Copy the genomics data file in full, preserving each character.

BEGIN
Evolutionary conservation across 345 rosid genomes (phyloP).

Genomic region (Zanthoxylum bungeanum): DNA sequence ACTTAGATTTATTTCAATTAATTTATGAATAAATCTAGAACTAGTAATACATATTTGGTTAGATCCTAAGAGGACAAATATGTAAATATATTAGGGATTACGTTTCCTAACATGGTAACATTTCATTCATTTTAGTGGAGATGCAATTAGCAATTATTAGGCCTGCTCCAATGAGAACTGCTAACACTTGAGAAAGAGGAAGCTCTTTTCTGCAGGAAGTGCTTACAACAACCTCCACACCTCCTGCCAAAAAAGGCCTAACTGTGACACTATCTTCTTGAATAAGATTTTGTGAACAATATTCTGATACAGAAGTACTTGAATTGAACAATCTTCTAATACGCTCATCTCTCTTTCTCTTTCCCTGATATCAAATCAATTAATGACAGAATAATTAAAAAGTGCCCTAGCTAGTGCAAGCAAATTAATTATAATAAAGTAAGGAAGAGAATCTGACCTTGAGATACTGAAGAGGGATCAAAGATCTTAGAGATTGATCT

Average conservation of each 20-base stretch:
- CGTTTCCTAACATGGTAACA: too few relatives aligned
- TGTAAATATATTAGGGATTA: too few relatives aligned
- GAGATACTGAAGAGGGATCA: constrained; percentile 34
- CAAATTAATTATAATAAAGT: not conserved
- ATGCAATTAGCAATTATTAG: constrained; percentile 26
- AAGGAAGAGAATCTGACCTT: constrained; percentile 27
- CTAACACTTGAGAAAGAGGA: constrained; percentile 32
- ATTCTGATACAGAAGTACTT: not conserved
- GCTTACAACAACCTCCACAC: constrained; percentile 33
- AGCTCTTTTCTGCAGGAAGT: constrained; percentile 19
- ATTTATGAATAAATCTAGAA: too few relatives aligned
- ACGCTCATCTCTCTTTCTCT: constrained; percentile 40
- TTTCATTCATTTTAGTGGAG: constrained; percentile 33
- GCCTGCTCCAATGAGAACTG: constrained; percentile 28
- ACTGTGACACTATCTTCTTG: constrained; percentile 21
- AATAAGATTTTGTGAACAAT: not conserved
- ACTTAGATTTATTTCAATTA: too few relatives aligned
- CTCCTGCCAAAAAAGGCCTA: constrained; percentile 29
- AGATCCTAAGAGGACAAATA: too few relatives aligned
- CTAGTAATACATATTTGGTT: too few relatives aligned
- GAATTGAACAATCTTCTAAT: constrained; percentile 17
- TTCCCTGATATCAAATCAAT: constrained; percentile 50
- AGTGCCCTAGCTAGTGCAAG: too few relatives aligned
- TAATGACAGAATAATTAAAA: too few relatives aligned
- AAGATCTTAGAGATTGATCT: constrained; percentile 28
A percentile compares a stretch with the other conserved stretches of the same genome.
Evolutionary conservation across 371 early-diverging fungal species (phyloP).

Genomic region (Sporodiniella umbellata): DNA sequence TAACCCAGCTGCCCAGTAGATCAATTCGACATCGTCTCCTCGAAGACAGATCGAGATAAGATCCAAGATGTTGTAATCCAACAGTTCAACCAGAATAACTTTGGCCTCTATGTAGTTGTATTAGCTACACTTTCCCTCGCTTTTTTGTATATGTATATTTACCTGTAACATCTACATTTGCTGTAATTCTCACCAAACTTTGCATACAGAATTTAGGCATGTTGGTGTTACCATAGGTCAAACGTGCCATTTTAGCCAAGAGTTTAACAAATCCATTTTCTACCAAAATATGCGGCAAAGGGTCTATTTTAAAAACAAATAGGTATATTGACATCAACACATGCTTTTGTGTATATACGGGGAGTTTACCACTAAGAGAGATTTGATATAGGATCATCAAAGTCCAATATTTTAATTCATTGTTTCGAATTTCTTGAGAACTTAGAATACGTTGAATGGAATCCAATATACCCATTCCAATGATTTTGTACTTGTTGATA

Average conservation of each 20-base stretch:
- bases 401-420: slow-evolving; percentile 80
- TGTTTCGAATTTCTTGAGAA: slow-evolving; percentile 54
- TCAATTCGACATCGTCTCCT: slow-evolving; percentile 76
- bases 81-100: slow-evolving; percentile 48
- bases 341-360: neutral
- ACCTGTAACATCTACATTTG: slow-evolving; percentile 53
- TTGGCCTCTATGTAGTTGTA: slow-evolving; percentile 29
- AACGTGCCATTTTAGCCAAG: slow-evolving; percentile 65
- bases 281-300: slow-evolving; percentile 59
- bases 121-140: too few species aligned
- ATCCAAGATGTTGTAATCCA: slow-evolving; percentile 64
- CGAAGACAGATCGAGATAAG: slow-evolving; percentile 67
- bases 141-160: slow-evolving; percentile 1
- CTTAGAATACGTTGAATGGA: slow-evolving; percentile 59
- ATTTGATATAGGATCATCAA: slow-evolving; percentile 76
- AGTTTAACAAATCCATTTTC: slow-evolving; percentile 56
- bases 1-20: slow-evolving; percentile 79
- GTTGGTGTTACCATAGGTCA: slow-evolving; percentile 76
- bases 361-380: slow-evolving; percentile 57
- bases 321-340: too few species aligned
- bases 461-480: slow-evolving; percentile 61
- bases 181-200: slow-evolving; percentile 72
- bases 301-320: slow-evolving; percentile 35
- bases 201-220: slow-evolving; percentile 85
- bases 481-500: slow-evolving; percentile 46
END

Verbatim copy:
Evolutionary conservation across 345 rosid genomes (phyloP).

Genomic region (Zanthoxylum bungeanum): DNA sequence ACTTAGATTTATTTCAATTAATTTATGAATAAATCTAGAACTAGTAATACATATTTGGTTAGATCCTAAGAGGACAAATATGTAAATATATTAGGGATTACGTTTCCTAACATGGTAACATTTCATTCATTTTAGTGGAGATGCAATTAGCAATTATTAGGCCTGCTCCAATGAGAACTGCTAACACTTGAGAAAGAGGAAGCTCTTTTCTGCAGGAAGTGCTTACAACAACCTCCACACCTCCTGCCAAAAAAGGCCTAACTGTGACACTATCTTCTTGAATAAGATTTTGTGAACAATATTCTGATACAGAAGTACTTGAATTGAACAATCTTCTAATACGCTCATCTCTCTTTCTCTTTCCCTGATATCAAATCAATTAATGACAGAATAATTAAAAAGTGCCCTAGCTAGTGCAAGCAAATTAATTATAATAAAGTAAGGAAGAGAATCTGACCTTGAGATACTGAAGAGGGATCAAAGATCTTAGAGATTGATCT

Average conservation of each 20-base stretch:
- CGTTTCCTAACATGGTAACA: too few relatives aligned
- TGTAAATATATTAGGGATTA: too few relatives aligned
- GAGATACTGAAGAGGGATCA: constrained; percentile 34
- CAAATTAATTATAATAAAGT: not conserved
- ATGCAATTAGCAATTATTAG: constrained; percentile 26
- AAGGAAGAGAATCTGACCTT: constrained; percentile 27
- CTAACACTTGAGAAAGAGGA: constrained; percentile 32
- ATTCTGATACAGAAGTACTT: not conserved
- GCTTACAACAACCTCCACAC: constrained; percentile 33
- AGCTCTTTTCTGCAGGAAGT: constrained; percentile 19
- ATTTATGAATAAATCTAGAA: too few relatives aligned
- ACGCTCATCTCTCTTTCTCT: constrained; percentile 40
- TTTCATTCATTTTAGTGGAG: constrained; percentile 33
- GCCTGCTCCAATGAGAACTG: constrained; percentile 28
- ACTGTGACACTATCTTCTTG: constrained; percentile 21
- AATAAGATTTTGTGAACAAT: not conserved
- ACTTAGATTTATTTCAATTA: too few relatives aligned
- CTCCTGCCAAAAAAGGCCTA: constrained; percentile 29
- AGATCCTAAGAGGACAAATA: too few relatives aligned
- CTAGTAATACATATTTGGTT: too few relatives aligned
- GAATTGAACAATCTTCTAAT: constrained; percentile 17
- TTCCCTGATATCAAATCAAT: constrained; percentile 50
- AGTGCCCTAGCTAGTGCAAG: too few relatives aligned
- TAATGACAGAATAATTAAAA: too few relatives aligned
- AAGATCTTAGAGATTGATCT: constrained; percentile 28
A percentile compares a stretch with the other conserved stretches of the same genome.
Evolutionary conservation across 371 early-diverging fungal species (phyloP).

Genomic region (Sporodiniella umbellata): DNA sequence TAACCCAGCTGCCCAGTAGATCAATTCGACATCGTCTCCTCGAAGACAGATCGAGATAAGATCCAAGATGTTGTAATCCAACAGTTCAACCAGAATAACTTTGGCCTCTATGTAGTTGTATTAGCTACACTTTCCCTCGCTTTTTTGTATATGTATATTTACCTGTAACATCTACATTTGCTGTAATTCTCACCAAACTTTGCATACAGAATTTAGGCATGTTGGTGTTACCATAGGTCAAACGTGCCATTTTAGCCAAGAGTTTAACAAATCCATTTTCTACCAAAATATGCGGCAAAGGGTCTATTTTAAAAACAAATAGGTATATTGACATCAACACATGCTTTTGTGTATATACGGGGAGTTTACCACTAAGAGAGATTTGATATAGGATCATCAAAGTCCAATATTTTAATTCATTGTTTCGAATTTCTTGAGAACTTAGAATACGTTGAATGGAATCCAATATACCCATTCCAATGATTTTGTACTTGTTGATA

Average conservation of each 20-base stretch:
- bases 401-420: slow-evolving; percentile 80
- TGTTTCGAATTTCTTGAGAA: slow-evolving; percentile 54
- TCAATTCGACATCGTCTCCT: slow-evolving; percentile 76
- bases 81-100: slow-evolving; percentile 48
- bases 341-360: neutral
- ACCTGTAACATCTACATTTG: slow-evolving; percentile 53
- TTGGCCTCTATGTAGTTGTA: slow-evolving; percentile 29
- AACGTGCCATTTTAGCCAAG: slow-evolving; percentile 65
- bases 281-300: slow-evolving; percentile 59
- bases 121-140: too few species aligned
- ATCCAAGATGTTGTAATCCA: slow-evolving; percentile 64
- CGAAGACAGATCGAGATAAG: slow-evolving; percentile 67
- bases 141-160: slow-evolving; percentile 1
- CTTAGAATACGTTGAATGGA: slow-evolving; percentile 59
- ATTTGATATAGGATCATCAA: slow-evolving; percentile 76
- AGTTTAACAAATCCATTTTC: slow-evolving; percentile 56
- bases 1-20: slow-evolving; percentile 79
- GTTGGTGTTACCATAGGTCA: slow-evolving; percentile 76
- bases 361-380: slow-evolving; percentile 57
- bases 321-340: too few species aligned
- bases 461-480: slow-evolving; percentile 61
- bases 181-200: slow-evolving; percentile 72
- bases 301-320: slow-evolving; percentile 35
- bases 201-220: slow-evolving; percentile 85
- bases 481-500: slow-evolving; percentile 46